Clients surveyed by The Lawyer have said they would be “very unhappy” to have a business services professional rather than a lawyer as the main point of contact at their external law firm, new research has revealed.

One client’s response was particularly vehement: “Absolutely terrible idea. Having to go through someone who doesn’t really understand our profession in order to get through to our relationship partner sounds horrible.”

The results conflict with a growing trend of increased investment by firms in a range of business services functions that is resulting in these roles becoming increasingly client-facing.

In this year’s UK 200: Business Services report The Lawyer asked clients whether they would be happy to have a business services professional as their primary contact at their external law firm.

Although some clients said they would be happy, almost half (45.5 per cent) of ­respondents expressed some level of unhappiness with the idea, with 15.6 per cent saying they would be “very unhappy” if a business services professional was their main contact.

Around a quarter (26 per cent) said they were neutral on the concept, and a total of 28.6 per cent of respondents said they were quite or very happy with the idea. The proportion that said they would be very happy was the smallest group, at just 13 per cent of respondents.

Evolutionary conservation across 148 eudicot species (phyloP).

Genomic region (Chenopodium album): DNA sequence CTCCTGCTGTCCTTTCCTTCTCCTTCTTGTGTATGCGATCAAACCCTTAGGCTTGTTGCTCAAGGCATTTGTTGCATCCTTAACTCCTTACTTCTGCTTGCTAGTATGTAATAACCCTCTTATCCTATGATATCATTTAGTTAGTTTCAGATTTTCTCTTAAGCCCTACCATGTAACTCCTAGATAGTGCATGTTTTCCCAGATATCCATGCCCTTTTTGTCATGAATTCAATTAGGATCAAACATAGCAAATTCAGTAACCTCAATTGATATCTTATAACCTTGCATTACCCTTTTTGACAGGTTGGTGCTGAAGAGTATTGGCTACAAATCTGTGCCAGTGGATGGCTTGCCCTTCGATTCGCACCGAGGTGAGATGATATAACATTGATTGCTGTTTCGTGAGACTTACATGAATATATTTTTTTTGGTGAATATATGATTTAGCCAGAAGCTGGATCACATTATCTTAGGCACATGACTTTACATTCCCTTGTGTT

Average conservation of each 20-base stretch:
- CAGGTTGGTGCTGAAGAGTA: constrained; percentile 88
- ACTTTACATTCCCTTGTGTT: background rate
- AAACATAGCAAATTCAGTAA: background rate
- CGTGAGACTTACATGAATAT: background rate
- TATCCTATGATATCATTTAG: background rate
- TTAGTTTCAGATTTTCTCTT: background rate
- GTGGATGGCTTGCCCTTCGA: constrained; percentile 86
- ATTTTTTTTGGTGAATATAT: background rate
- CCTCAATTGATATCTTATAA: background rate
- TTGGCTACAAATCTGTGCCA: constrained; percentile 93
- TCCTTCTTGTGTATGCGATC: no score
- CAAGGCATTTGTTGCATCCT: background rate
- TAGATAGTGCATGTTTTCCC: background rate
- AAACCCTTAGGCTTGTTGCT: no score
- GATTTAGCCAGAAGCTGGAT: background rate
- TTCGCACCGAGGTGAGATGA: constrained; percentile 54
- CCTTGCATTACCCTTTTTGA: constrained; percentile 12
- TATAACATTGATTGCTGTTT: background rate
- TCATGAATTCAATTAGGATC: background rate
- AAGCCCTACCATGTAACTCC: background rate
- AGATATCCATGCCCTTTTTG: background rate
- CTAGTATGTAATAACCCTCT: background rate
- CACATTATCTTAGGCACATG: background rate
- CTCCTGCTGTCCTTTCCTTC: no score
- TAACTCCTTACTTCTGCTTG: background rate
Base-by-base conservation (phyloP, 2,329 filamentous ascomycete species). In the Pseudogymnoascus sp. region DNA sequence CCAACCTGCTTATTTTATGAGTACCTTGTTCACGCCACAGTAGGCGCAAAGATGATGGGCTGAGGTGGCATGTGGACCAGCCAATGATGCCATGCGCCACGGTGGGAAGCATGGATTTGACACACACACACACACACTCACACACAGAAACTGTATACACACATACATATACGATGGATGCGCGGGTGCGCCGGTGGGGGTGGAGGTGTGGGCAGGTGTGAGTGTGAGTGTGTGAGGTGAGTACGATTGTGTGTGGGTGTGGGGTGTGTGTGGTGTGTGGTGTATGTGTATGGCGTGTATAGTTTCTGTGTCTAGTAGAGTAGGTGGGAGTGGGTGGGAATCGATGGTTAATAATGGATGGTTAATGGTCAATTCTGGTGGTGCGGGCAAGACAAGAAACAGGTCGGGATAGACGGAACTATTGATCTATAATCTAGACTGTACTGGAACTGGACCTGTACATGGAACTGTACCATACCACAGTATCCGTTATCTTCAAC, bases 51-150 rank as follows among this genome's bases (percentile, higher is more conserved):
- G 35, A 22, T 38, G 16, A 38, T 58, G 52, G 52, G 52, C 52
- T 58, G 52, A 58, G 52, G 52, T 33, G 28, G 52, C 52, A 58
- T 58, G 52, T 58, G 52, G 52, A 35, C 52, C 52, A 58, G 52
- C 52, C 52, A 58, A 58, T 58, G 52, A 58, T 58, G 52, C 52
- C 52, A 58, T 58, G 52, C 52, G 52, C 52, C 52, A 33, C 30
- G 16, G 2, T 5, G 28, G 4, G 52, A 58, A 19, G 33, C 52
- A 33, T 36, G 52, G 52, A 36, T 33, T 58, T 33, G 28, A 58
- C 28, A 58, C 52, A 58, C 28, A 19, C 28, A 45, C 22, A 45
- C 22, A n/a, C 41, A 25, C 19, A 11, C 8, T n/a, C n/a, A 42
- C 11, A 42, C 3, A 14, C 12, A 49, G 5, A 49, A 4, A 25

Most of those in the unhappy group said they wanted their primary contact to be a lawyer, and generally a partner.

“I want to be able to get quality advice quickly,” said one client. “I don’t mind if we have a different non-legal contact for general relationship issues.”

Another said it “depends on how the relationship was ­managed and how well the business services person was able to link me in to the correct specialist”.

“It’s hard to generalise about this,” mused another ­respondent. “It would really depend on the individual’s understanding of, and ability to deliver, the services that we require from the firm, but it feels like it would be challenging for law firms to make this work.”

The aim of The Lawyer’s attitudinal survey of in-house counsel was to gauge whether firms’ extensive levels of investment in business services teams, notably those related to ­technology, over the past few years has resulted in any material change to the service they provide to clients.

The survey also asked clients for their thoughts and preferences on external firms’ use of technology. The full results are included in this year’s UK 200: Business Services report.

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